Source: Signs of Hope
This was my church 2003 until 2009. Thoughts on Christmas?
In recent years, Hillsong London has marked the coming of Christmas in ways reminiscent ofwhat lots of churches do – an evening of carol singing marketed as ‘a night that is focused on celebrating what Christmas is really about – JESUS!’
Last year’s event included thisunique performance of’Silent Night’:
Some of us found the performance to be quite confusing, on so very many levels. This is not a bad thing. (Of course, a quick Google search reveals that there are no shortage of people who confess no such confusion at all.)Whenthose whoseexperience across a wide range of ecclesiastical supermarkets together find that their hermeneutical skills are up against it,this is a time to embrace the questions.
So this post. I have my own developing thoughts, which I may post at some stage. But consider the comments box below my invitation to you, dear reader, to help me interpret what the…
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This is the text of my sermon to Dudley Uniting Church (Penneshaw) on the last Sunday before Christmas in 2015.
(Micah 5:2-5a, Luke 1:47-55, Hebrews 10:5-10, Luke 1:39-45)
Many of you know that I am currently studying towards a Masters degree in Theological Studies at Flinders University, and you are aware that my studies in the current semester are focussed around a coursework dissertation on styles of leadership within the rural church. (A coursework dissertation is academic language for “a big essay but not a massive one”, this essay will take me a year to write by the time I’ve finished it and it will be around 15,000 words long, give or take a chapter.) Anyway, what I have found interesting in my research in the last two weeks has been the idea that churches in rural Australia and the English countryside might actually be better at some things than their urban and suburban counterparts, and one of those things is belonging.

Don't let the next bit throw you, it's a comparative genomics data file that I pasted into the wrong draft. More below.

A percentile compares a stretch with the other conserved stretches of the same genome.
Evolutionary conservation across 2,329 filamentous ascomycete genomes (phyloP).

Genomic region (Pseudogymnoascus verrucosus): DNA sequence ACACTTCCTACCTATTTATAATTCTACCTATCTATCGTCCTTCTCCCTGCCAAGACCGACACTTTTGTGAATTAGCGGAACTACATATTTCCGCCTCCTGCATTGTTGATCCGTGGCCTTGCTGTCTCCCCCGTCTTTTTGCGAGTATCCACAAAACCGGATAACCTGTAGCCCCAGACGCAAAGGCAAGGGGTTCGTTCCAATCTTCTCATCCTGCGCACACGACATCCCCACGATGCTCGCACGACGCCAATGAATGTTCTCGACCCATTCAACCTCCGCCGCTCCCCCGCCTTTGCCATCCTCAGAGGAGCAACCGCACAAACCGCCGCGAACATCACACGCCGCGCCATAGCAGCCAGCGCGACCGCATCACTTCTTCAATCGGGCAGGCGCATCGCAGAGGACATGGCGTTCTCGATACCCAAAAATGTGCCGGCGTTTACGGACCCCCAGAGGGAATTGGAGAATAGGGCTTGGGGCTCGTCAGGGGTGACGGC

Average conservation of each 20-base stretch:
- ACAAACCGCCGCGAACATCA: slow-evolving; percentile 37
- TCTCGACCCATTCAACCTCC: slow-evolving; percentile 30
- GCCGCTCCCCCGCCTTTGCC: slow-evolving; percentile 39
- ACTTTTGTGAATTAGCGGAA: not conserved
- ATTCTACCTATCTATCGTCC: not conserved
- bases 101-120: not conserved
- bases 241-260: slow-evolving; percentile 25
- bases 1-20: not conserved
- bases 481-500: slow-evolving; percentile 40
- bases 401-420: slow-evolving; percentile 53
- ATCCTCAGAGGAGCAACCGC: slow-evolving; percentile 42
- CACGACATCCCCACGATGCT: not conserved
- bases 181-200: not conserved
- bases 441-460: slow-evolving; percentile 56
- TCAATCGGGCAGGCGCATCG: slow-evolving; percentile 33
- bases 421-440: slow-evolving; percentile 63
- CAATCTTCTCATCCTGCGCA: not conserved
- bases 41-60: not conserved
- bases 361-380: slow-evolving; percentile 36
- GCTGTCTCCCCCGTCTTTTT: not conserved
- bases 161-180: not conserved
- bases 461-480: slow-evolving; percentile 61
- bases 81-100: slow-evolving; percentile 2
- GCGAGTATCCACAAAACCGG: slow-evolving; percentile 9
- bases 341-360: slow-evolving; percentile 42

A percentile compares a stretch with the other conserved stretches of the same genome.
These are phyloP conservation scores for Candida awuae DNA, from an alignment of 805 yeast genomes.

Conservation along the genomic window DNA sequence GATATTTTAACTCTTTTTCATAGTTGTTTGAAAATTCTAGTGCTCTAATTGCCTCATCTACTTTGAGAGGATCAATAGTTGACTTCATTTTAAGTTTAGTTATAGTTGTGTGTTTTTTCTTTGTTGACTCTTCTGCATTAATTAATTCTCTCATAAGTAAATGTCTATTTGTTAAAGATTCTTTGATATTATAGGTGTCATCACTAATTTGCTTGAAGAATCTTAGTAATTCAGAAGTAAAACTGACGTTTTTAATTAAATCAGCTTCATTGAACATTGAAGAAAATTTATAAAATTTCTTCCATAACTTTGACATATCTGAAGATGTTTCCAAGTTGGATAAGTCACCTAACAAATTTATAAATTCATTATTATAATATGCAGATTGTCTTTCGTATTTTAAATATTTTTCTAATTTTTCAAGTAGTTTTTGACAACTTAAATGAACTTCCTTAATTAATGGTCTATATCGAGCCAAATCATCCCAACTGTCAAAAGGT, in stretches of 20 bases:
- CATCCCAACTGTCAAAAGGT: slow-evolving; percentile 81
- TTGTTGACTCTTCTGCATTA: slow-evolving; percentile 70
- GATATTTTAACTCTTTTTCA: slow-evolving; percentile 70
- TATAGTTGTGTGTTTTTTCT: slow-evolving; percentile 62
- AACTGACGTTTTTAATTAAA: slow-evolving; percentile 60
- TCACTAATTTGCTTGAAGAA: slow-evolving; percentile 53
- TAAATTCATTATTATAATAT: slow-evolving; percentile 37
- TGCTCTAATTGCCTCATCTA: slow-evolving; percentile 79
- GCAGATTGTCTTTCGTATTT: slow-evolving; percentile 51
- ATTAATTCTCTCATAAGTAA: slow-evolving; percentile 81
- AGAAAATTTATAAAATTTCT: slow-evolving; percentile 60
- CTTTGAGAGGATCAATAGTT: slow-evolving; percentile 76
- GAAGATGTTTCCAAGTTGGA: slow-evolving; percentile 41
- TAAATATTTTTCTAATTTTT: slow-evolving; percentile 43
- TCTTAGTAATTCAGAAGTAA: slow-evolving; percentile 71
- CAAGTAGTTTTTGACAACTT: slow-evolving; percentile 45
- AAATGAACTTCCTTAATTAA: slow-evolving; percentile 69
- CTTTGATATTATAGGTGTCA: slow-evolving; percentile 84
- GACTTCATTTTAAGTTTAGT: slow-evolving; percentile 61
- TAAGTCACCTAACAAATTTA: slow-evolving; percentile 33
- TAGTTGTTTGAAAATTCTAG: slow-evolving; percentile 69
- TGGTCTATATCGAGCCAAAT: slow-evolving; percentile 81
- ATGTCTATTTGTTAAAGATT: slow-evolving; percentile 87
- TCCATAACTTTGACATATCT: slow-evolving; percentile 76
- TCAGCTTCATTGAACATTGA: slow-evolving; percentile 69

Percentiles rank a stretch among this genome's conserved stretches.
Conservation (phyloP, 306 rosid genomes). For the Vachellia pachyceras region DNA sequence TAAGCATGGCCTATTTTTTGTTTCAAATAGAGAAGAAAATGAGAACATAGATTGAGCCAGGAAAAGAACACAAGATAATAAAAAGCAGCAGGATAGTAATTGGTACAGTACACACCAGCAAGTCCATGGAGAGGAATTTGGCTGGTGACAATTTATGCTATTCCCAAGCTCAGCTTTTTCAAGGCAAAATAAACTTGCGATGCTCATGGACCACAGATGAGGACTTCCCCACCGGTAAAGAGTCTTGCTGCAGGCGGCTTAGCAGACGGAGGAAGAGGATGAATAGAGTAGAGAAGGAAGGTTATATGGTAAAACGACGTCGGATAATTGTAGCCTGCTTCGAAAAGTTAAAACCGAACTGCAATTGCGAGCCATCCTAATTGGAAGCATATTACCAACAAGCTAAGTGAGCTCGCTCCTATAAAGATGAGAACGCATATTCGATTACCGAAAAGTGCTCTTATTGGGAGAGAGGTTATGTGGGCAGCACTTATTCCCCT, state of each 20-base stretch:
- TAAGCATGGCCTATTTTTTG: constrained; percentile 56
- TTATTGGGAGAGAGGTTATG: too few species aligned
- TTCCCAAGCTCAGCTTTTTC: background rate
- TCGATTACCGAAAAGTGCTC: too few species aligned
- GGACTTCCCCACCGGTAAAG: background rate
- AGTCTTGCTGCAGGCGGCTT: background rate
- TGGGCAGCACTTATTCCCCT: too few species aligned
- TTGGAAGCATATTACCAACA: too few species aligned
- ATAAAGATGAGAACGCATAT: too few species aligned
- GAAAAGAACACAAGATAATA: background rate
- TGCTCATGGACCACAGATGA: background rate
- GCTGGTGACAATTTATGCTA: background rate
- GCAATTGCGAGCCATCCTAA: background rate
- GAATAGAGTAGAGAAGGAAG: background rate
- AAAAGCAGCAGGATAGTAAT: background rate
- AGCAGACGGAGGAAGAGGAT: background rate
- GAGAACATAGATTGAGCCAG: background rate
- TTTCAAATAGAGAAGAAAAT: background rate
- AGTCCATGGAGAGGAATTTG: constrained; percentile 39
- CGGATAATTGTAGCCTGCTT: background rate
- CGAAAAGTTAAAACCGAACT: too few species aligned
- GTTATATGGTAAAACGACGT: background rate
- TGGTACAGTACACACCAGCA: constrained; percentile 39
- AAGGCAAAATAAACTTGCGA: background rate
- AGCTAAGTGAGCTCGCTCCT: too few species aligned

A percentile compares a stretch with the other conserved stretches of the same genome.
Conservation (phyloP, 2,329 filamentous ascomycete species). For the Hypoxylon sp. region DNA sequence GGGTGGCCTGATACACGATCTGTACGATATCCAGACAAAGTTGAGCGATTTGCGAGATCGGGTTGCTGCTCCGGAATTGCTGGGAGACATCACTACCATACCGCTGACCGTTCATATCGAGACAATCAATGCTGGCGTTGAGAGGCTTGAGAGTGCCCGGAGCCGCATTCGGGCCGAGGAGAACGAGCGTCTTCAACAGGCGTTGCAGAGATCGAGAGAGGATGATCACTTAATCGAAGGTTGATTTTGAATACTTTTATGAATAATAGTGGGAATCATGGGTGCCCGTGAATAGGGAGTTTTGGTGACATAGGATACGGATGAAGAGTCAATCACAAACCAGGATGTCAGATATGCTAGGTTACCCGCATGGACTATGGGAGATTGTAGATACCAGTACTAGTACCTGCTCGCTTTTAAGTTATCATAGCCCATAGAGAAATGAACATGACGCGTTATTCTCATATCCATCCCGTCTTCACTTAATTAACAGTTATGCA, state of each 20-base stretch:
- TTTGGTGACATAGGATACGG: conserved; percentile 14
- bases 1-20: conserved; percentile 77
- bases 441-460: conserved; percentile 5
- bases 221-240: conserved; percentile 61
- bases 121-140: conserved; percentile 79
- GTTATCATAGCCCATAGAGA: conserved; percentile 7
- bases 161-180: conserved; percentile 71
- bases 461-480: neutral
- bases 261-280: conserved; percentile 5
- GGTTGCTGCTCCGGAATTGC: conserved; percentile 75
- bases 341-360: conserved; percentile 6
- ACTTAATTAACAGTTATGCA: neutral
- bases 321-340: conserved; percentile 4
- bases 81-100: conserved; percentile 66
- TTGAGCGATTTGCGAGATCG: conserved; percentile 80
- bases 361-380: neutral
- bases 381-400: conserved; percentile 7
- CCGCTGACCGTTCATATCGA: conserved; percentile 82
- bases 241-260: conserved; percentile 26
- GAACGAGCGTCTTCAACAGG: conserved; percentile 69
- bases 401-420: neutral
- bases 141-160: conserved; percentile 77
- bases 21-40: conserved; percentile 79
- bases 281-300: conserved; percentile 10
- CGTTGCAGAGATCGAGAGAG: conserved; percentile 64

Many rural congregations, this one included, meet in buildings that are as old as or almost as old as the towns in which they are situated. You are all quite familiar with the Methodist history of Kangaroo Island so I shan’t go into that now, especially since you probably know that history better than I do. Who am I to teach it? Nonetheless the point is made: when it comes to communities in the bush the Church has usually been there from the start. And not just the chapel, by which I mean the building, the Church as the local people of God, has been there. Many of you, alongside many of the Christian people of Kingscote, Parndana, and Stokes Bay, as well as the other Christians of the Dudley Peninsula are volunteers in our communities. We have Ambos in our congregation, we have people who volunteer at Meals on Wheels, Red Cross, the Cancer Council, and each of our five local football clubs. Some of you are involved in the Shed at American River, and you help at the markets and the museums here at Penneshaw. As local volunteers rural Christians do our bit. Of course town Christians do these things too, but not to the extent of involvement or in the proportionate numbers that bush Christians do. Well that’s what my reading is saying anyway. As rural people we get amongst it.